- Associated Press - Monday, September 14, 2015

HONOLULU (AP) - Hawaii County is settling two American Civil Liberties Union lawsuits by agreeing to change its panhandling laws and stop subjecting prospective county workers to urinalysis screening.

The ACLU of Hawaii announced the settlements Monday.

“I commend our deputies for their hard work on both of these cases,” Hawaii County Corporation Counsel Molly Stebbins said in an email. “The law in this area is always evolving. The settlement agreements ensure that our county’s laws and policies are consistent with applicable case law and strike the proper balance between constitutional protections and public safety concerns.”

In one case, the ACLU said the county will pay $115,000 in legal fees and stop requiring pre-employment urinalysis and other medical screening, except for some employees considered “safety-sensitive” such as police officers. The ACLU filed the lawsuit on behalf of Rebekah Taylor-Failor, who was required to complete a urinalysis before starting work as a county clerk. The county said her drug test wasn’t going to screen for drug use, but assess her health.

The ACLU argued the test reveals private medical information such as whether someone is diabetic, pregnant or has a sexually transmitted disease and that the screenings were unrelated to job requirements. A federal judge ruled the county couldn’t explain why it was entitled to her urine before starting work in a clerical, non-safety-sensitive job, the ACLU said.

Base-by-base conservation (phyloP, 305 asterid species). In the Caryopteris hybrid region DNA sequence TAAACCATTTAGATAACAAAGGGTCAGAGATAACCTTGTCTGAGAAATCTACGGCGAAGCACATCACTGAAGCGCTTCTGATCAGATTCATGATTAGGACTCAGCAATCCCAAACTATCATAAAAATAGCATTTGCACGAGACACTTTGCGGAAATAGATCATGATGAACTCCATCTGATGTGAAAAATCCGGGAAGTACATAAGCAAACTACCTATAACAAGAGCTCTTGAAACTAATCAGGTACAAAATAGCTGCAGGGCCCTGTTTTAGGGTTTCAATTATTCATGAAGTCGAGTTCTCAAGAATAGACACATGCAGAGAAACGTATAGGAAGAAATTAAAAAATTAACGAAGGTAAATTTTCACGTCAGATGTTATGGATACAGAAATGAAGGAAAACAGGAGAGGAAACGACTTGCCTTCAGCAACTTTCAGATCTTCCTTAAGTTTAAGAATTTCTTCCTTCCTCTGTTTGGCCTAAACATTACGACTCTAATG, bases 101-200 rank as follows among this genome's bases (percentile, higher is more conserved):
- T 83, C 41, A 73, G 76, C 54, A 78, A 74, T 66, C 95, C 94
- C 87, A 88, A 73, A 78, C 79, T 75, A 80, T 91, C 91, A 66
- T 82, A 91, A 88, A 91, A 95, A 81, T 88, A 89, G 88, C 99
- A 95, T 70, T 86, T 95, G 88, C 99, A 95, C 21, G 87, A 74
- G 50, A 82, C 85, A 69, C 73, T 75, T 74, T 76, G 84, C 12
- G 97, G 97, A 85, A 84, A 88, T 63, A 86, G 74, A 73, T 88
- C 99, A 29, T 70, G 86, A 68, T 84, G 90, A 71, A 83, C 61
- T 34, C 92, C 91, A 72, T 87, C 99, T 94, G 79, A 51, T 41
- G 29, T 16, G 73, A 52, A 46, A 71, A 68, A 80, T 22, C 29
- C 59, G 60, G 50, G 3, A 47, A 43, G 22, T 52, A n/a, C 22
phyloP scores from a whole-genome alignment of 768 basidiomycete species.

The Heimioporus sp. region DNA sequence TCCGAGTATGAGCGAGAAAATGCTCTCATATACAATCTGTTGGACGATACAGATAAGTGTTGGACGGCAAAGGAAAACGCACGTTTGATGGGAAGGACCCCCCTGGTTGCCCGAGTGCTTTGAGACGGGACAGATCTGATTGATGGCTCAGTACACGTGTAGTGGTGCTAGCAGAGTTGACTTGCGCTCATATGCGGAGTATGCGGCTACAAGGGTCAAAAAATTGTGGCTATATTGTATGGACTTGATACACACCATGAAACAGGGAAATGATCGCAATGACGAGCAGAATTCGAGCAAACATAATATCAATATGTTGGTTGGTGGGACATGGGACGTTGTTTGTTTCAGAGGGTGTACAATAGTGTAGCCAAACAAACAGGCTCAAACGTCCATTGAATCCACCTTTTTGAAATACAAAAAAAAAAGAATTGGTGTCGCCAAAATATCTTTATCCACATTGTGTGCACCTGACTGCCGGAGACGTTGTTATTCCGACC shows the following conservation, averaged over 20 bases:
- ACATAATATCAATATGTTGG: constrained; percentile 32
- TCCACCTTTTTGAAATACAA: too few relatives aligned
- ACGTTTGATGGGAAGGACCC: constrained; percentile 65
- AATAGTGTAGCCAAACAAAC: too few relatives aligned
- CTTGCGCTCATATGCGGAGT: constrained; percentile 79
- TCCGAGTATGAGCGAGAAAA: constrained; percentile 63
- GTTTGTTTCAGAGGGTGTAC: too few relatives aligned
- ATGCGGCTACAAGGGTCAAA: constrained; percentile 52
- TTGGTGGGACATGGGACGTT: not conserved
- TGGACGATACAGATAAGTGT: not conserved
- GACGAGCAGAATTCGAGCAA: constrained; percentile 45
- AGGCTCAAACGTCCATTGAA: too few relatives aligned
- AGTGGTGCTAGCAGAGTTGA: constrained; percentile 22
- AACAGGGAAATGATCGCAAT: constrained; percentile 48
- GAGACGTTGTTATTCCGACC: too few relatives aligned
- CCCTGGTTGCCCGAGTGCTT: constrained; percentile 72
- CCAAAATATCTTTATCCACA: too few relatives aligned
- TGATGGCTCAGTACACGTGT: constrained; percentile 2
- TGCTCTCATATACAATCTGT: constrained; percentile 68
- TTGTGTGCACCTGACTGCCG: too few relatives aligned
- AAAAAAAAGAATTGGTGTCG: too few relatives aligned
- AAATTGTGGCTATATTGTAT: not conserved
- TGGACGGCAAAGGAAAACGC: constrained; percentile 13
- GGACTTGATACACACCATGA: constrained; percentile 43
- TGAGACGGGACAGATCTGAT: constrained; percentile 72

Taylor-Failor continues working for the county. “I am grateful that I was able to begin working for the county without having to sacrifice the privacy of my medical information,” she said in a statement distributed by the ACLU.

In the other case, the county will pay $80,000 in fees and has repealed code provisions that criminalized solicitation and begging. The ACLU argued that interfering with a homeless man holding a sign seeking help violated his right to free speech. Last year, Justin Guy was cited by police for standing on a road while holding a sign saying “Homeless Please Help.” Charges were later dropped.

A federal judge granted a temporary restraining order prohibiting the county from interfering with Guy’s sign-holding.

“The county should treat homeless people with dignity, and recognize that we have constitutional rights - including the right to free speech - just like everyone else,” Guy said.


Follow Jennifer Sinco Kelleher at https://www.twitter.com/JenHapa .

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